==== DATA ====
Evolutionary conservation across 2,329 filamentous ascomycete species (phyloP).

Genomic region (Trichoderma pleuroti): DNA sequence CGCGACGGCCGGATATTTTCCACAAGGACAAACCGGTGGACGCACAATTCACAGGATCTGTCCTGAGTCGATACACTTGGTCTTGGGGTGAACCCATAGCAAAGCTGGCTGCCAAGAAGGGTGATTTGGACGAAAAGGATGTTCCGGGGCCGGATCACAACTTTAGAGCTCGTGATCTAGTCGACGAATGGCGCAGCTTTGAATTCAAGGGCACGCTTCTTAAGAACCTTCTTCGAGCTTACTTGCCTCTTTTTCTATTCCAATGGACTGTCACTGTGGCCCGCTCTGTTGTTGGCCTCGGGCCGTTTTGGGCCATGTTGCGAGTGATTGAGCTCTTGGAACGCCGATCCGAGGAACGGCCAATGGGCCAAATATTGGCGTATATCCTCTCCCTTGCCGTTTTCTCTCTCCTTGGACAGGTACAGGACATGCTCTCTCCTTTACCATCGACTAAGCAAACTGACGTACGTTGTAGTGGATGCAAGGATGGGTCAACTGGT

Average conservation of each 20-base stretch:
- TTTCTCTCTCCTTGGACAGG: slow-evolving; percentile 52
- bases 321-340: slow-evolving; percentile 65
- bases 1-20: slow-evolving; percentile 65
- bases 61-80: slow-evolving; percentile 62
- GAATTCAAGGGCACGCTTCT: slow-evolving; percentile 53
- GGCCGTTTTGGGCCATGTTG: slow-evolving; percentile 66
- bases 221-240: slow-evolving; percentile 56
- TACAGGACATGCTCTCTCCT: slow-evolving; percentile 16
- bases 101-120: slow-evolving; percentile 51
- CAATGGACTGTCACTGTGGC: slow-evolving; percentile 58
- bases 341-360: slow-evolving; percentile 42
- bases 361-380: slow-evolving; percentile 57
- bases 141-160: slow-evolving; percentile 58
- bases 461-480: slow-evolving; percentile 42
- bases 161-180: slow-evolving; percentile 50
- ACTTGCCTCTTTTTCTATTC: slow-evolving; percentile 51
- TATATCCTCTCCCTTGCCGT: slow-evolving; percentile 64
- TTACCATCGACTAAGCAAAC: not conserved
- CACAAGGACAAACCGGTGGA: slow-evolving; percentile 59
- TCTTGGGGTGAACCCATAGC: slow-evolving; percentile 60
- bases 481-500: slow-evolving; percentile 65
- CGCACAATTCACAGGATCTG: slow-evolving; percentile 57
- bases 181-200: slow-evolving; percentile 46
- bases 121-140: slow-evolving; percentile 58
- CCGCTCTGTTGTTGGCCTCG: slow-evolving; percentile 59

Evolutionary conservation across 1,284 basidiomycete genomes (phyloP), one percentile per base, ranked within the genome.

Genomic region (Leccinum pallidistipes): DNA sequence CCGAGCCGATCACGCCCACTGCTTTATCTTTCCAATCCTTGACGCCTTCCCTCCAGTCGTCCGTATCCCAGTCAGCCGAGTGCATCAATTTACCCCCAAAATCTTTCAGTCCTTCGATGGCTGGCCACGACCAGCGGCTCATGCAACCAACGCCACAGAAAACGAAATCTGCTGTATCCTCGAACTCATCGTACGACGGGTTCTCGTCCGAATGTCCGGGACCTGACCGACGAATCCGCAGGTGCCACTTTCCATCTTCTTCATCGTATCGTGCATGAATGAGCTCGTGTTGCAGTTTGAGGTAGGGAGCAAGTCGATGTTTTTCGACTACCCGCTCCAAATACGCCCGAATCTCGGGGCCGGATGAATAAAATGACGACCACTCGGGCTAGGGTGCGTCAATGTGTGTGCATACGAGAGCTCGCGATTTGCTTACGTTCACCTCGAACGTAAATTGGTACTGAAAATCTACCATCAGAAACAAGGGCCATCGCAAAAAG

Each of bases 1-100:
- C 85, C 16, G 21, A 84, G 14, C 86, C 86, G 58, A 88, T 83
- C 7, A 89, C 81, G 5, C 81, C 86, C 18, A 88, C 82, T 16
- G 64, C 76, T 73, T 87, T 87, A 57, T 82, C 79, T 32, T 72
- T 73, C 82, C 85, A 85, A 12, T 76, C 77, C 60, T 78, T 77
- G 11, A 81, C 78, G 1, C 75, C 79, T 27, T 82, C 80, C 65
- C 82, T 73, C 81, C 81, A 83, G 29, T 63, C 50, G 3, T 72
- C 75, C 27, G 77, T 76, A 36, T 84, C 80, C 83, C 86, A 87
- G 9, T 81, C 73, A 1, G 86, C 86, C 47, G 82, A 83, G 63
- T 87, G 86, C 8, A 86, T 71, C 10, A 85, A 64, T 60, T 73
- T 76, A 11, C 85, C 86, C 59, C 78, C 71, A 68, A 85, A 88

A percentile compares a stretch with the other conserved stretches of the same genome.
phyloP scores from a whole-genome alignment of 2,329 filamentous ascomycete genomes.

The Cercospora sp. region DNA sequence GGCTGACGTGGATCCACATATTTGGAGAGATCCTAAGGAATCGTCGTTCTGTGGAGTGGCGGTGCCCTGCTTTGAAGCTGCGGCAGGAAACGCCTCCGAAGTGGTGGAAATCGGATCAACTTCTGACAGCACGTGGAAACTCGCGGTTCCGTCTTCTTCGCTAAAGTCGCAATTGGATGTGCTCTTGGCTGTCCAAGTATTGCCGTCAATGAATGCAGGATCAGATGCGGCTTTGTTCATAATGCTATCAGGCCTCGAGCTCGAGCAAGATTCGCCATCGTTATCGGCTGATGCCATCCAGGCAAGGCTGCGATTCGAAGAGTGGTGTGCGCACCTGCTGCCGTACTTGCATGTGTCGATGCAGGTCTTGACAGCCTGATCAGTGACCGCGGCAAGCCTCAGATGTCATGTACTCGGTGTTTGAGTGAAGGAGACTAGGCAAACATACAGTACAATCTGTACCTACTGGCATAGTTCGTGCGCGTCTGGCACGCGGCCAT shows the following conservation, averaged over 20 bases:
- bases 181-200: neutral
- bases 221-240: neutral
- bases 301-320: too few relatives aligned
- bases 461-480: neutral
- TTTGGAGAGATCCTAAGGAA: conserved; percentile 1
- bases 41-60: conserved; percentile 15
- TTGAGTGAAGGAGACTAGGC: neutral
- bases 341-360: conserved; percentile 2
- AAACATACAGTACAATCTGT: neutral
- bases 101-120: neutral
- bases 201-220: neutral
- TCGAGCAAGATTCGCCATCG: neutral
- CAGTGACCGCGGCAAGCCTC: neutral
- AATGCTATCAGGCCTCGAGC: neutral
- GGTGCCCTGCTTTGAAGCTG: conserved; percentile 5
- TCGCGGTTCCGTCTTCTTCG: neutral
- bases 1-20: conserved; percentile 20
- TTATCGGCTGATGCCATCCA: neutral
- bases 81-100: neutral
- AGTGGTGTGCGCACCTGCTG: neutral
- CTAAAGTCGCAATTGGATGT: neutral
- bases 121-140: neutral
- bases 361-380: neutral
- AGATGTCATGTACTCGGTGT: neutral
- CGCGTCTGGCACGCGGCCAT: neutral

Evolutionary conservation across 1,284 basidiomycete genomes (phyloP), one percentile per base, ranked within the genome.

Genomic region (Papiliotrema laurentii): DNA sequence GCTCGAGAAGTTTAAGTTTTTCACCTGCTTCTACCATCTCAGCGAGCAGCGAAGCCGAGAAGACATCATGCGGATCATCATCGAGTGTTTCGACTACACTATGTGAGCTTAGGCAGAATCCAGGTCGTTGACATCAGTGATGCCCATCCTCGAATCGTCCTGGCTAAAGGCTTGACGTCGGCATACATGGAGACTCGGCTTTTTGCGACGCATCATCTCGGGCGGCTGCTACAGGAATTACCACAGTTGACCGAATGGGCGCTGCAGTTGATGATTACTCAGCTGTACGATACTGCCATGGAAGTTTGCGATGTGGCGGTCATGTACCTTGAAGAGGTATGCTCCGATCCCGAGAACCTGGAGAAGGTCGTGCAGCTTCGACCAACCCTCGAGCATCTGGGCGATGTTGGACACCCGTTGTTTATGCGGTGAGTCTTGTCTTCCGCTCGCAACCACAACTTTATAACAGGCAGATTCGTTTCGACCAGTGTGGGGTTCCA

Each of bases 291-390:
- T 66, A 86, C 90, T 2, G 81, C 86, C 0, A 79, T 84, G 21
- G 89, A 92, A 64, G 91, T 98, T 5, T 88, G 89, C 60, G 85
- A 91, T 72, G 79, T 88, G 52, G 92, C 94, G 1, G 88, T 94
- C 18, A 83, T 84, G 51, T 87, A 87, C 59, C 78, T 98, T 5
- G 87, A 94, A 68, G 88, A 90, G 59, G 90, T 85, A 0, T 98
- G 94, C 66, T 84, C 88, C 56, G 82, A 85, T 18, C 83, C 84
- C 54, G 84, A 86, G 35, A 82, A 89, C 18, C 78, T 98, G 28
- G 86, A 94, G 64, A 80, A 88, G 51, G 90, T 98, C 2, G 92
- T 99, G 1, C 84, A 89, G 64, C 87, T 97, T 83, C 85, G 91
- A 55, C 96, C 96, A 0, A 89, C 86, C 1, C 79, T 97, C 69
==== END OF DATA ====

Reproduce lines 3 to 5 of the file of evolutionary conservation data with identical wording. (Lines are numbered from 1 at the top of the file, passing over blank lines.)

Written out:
Average conservation of each 20-base stretch:
- TTTCTCTCTCCTTGGACAGG: slow-evolving; percentile 52
- bases 321-340: slow-evolving; percentile 65